Linked by David Adams on Sun 11th Jul 2010 19:43 UTC
Microsoft U.K. government staff suggested replacing Microsoft Corp. operating systems on computers with free alternatives in response to a call for ideas for Prime Minister David Cameron's cost-cutting drive.
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RE[4]: Not likely
by Laurence on Mon 12th Jul 2010 10:57 UTC in reply to "RE[3]: Not likely"
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I'm a bit tired of such "reasons", and they've been around for a long time. This attitute is very negative and will only hurt [and has been hurting] OS development for a long time, while strengthening the monopoly of large OS vendors. The rigidity towards adapting to new operating environments should not be acceptable as it is today. The computing field is not a static industry, it's in constant change, and that should be calculated in work plans for longer periods of time. There is no 50 year long operating cycle here, IT staff and users/workers should be expected to be willing and able to adapt to changing scenarios. If one's reasons are the stiffness of their workforce, then they have the wrong management combined with the wrong workers. I know I sound a bit over the top, but I stand by it.

I agree with you in principle, but unfortunately in the real world such reasons are a fact of life.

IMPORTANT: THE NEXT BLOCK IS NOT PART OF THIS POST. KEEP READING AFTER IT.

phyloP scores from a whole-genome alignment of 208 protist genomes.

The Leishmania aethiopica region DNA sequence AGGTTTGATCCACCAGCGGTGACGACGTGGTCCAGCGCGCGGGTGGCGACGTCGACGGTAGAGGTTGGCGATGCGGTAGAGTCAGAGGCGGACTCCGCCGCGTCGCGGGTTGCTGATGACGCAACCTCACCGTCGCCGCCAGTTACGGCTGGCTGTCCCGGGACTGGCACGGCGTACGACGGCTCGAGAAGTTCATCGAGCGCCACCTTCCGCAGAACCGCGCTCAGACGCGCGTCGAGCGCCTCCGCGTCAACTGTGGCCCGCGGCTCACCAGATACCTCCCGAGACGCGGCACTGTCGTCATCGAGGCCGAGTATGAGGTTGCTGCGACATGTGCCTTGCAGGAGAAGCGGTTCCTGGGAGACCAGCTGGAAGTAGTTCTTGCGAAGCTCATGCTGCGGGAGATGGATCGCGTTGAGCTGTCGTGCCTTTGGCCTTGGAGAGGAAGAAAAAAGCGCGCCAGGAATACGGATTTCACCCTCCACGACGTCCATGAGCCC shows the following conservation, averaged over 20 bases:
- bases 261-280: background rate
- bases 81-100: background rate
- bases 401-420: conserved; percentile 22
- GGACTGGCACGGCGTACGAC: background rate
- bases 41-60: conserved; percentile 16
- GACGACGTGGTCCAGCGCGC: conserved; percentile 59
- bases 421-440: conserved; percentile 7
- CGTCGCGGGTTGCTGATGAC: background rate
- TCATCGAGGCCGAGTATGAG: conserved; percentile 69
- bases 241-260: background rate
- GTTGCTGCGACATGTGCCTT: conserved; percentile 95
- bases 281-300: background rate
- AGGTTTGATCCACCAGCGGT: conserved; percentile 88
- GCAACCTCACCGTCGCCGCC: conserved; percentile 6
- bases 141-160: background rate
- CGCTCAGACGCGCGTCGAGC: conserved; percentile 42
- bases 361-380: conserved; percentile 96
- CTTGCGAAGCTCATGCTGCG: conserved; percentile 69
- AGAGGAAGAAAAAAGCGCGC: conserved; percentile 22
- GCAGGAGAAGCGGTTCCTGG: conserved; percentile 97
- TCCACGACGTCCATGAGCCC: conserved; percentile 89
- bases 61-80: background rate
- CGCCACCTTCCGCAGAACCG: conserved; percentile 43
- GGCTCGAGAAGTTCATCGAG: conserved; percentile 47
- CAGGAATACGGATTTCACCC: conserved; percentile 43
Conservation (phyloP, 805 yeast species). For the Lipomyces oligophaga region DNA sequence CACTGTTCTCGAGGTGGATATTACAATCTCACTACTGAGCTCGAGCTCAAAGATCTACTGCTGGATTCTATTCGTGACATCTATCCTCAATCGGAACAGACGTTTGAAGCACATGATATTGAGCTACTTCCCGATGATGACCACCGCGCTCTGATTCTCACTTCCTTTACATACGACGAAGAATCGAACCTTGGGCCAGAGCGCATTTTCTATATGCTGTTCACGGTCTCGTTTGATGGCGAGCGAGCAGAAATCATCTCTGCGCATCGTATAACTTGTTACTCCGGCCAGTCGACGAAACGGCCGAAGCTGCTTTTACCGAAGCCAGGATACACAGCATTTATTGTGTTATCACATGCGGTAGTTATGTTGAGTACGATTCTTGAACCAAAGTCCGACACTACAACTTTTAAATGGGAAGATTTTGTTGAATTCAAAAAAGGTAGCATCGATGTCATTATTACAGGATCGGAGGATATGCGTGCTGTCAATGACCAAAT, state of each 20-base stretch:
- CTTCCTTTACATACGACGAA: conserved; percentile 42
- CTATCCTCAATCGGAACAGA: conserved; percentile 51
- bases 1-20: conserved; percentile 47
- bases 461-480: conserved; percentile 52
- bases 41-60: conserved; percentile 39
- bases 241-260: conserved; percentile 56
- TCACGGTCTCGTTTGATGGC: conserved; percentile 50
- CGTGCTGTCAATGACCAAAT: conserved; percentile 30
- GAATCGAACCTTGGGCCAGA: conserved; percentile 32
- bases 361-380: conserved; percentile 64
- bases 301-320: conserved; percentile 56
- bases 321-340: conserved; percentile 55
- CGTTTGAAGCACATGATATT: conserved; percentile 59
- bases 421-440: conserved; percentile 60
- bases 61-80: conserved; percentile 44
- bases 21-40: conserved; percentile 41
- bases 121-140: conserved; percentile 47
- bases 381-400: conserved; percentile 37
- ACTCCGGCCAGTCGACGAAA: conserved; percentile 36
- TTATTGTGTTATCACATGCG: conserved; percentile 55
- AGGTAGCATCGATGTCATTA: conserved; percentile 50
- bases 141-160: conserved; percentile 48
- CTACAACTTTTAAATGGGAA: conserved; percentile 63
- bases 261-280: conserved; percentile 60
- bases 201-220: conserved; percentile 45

I'd love to see Linux pushed more on workstations as there are many benefits which haven't been discussed here yet. But to switch thousands of users (many of who struggle with MS Word, let alone Excel and Windows on a wider scale) would be a huge strain on the budget as you would have to train them.

While I appreciate that Windows and MS Office isn't a stationary platform, at the moment (and at least where I work) they are. Workstations are NOT being upgraded from XP and MS Office is only being upgraded to 2007 upon special request (and after a great deal of bureaucratic BS).

Maybe when budgets increase and governments are looking to upgrade their infrastructure, maybe then switching to Linux might became more financially viable. But if and when that happens, Linux will lose the cost-saving driving force it has now.

So the point I was making is switching workstations to Linux isn't the cheapest solution just because of XP licenses. Realistically, no action and no upgrades are cheaper.

However, it's a completely different ball game when you talk about server infrastructure. THAT is where Linux can make the biggest savings for a government depending on expensive Windows Server licenses. However I can't see much happening there either as the more likely outcome will be that the IT department (and their hardware) will be outsourced and sold off; Which again does work out a great deal more expensive in the long run, but as I've said in this discussion before - our government are more interested in short term gains than what makes the most sense in the long term. And add to that the governments love for distancing itself from responsibility and liability. After all, if you don't own the IT department then you don't get the blame when technology inevitably crashes.

I'd love to be the Chief Executive and Chief Councilor of my local authority for just one day - as there is so much I would change. However that is as likely to happen as the Conservatives are to back track on their sale of public services.


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